William Harrison Taylor is Associate Professor of History at Alabama State University. This interview is based on his new book Unity in Christ and Country: Presbyterians in the Revolutionary Era, 1758-1801 (University of Alabama Press, 2017).
JF: What led you to write Unity in Christ and Country
WHT: This project had its origins during my time in graduate school. I was hoping to make my small contribution to our understanding of the American Revolution and I had decided that the best way for me to do so was by exploring the emerging religious marketplace. Presbyterians were still my primary focal point, but I was determined to examine the dimensions of how they were competing for membership against the myriad of democratically inspired churches. After a year or so of research I couldn’t overlook the obvious any longer. The more I read, the more it became clear that the loudest cry from the Presbyterian church was not one of competition, but rather for cooperation. Having decided to let the sources speak for themselves (wasn’t that kind of me?) I realized that by pursing their goal of Christian unity, the Presbyterians had a much broader influence than I originally envisioned and it was a story, I thought, that needed to be told.
JF: In 2 sentences, what is the argument of Unity in Christ and Country?
WHT: In Unity in Christ and Country I argue that during the revolutionary era, as the American Presbyterians began to actively pursue the elusive dream of Christian unity, they not only helped to shape the period, but they also unintentionally planted the seeds that kept unity beyond their grasp, split their church, and helped to divide the nation.
JF: Why do we need to read Unity in Christ and Country?
WHT: From what I have read, reading is thought to be a great exercise for the prevention of Alzheimer’s, so there’s that. However, if you already have your Alzheimer’s preventative reading regimen in place, you may still find this book helpful if you are interested in learning more about the dynamics and influence of people’s faith during the American Revolution. Included are stories where belief transformed the understanding of who should hear the good news, encouraged people to struggle and fight against tyrannies (real and perceived), and fostered desires for temporal and spiritual unity where once animosity and self-interest prevailed. Granted, these stories don’t all have pleasant endings, but that is partly why they can be useful.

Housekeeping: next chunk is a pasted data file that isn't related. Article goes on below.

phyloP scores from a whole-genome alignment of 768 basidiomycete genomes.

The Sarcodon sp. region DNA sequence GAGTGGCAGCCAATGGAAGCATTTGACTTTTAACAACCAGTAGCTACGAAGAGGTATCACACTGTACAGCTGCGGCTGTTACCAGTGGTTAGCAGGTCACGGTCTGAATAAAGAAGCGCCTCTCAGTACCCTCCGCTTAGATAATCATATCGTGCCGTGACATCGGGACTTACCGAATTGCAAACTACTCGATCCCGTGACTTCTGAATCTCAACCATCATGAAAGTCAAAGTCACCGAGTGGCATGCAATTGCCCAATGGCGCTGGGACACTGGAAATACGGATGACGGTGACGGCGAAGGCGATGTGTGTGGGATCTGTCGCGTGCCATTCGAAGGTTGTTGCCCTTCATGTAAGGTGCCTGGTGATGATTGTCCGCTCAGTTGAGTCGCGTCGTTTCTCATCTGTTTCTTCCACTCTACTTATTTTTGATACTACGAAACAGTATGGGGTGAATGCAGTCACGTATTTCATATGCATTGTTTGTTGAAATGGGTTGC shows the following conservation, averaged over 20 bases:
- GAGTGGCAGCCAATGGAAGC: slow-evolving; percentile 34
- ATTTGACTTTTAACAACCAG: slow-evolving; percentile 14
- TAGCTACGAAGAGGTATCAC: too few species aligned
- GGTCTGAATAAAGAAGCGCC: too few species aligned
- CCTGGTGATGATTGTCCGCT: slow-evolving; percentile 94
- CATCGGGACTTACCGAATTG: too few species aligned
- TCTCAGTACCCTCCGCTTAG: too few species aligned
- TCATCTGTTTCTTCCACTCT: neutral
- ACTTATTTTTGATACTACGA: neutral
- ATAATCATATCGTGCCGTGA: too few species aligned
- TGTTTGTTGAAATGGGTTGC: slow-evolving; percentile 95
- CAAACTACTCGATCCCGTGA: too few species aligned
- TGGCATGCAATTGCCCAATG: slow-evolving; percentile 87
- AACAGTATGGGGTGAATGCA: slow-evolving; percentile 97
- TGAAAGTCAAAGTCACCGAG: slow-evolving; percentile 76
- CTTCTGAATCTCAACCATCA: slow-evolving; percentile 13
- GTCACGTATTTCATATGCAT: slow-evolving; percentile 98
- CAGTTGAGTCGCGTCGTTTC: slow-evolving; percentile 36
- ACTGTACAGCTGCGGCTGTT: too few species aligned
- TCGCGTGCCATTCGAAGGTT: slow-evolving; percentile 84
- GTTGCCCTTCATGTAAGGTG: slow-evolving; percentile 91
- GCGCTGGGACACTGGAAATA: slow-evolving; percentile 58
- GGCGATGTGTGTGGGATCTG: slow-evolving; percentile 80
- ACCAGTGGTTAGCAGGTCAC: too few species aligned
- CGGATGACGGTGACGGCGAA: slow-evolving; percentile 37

JF: When and why did you decide to become an American historian?
WHT: I had some excellent story-tellers for professors as an undergraduate—Kit Carter and Allen Dennis standout in particular—who had a big impact on my decision to primarily study American history. Yet, while they helped steer me to graduate study in American history, their work was aided by a foundation laid much earlier. During most summers while I was growing up my family would trek to various places around the country as part of my dad’s job. We drove everywhere and along the way we were forced to visit (at least at first) to what felt like every historical landmark within a hundred miles of our route. I might not have admitted it then (what self-respecting and properly annoying teenager would give their parents the pleasure?) but I came to enjoy those side trips. Being so often immersed in an historical environment such as Colonial Williamsburg or Mark Twain’s home in Hannibal, Missouri sparked an appreciation of the American past that not yet run its course.
JF: What is your next project?
WHT: Currently, I am exploring the depths of American anti-Catholic sentiment in the years leading up to the War for American Independence. Whether this will turn out to be anything more than my previous attempt to study the competitive nature of the Presbyterians in the religious marketplace remains to be seen. Still, my early reading suggests that there is much more to this relationship than has yet been revealed. Hopefully, the more I read, the more I will find to support this early optimism.
JF: Thanks, Harrison!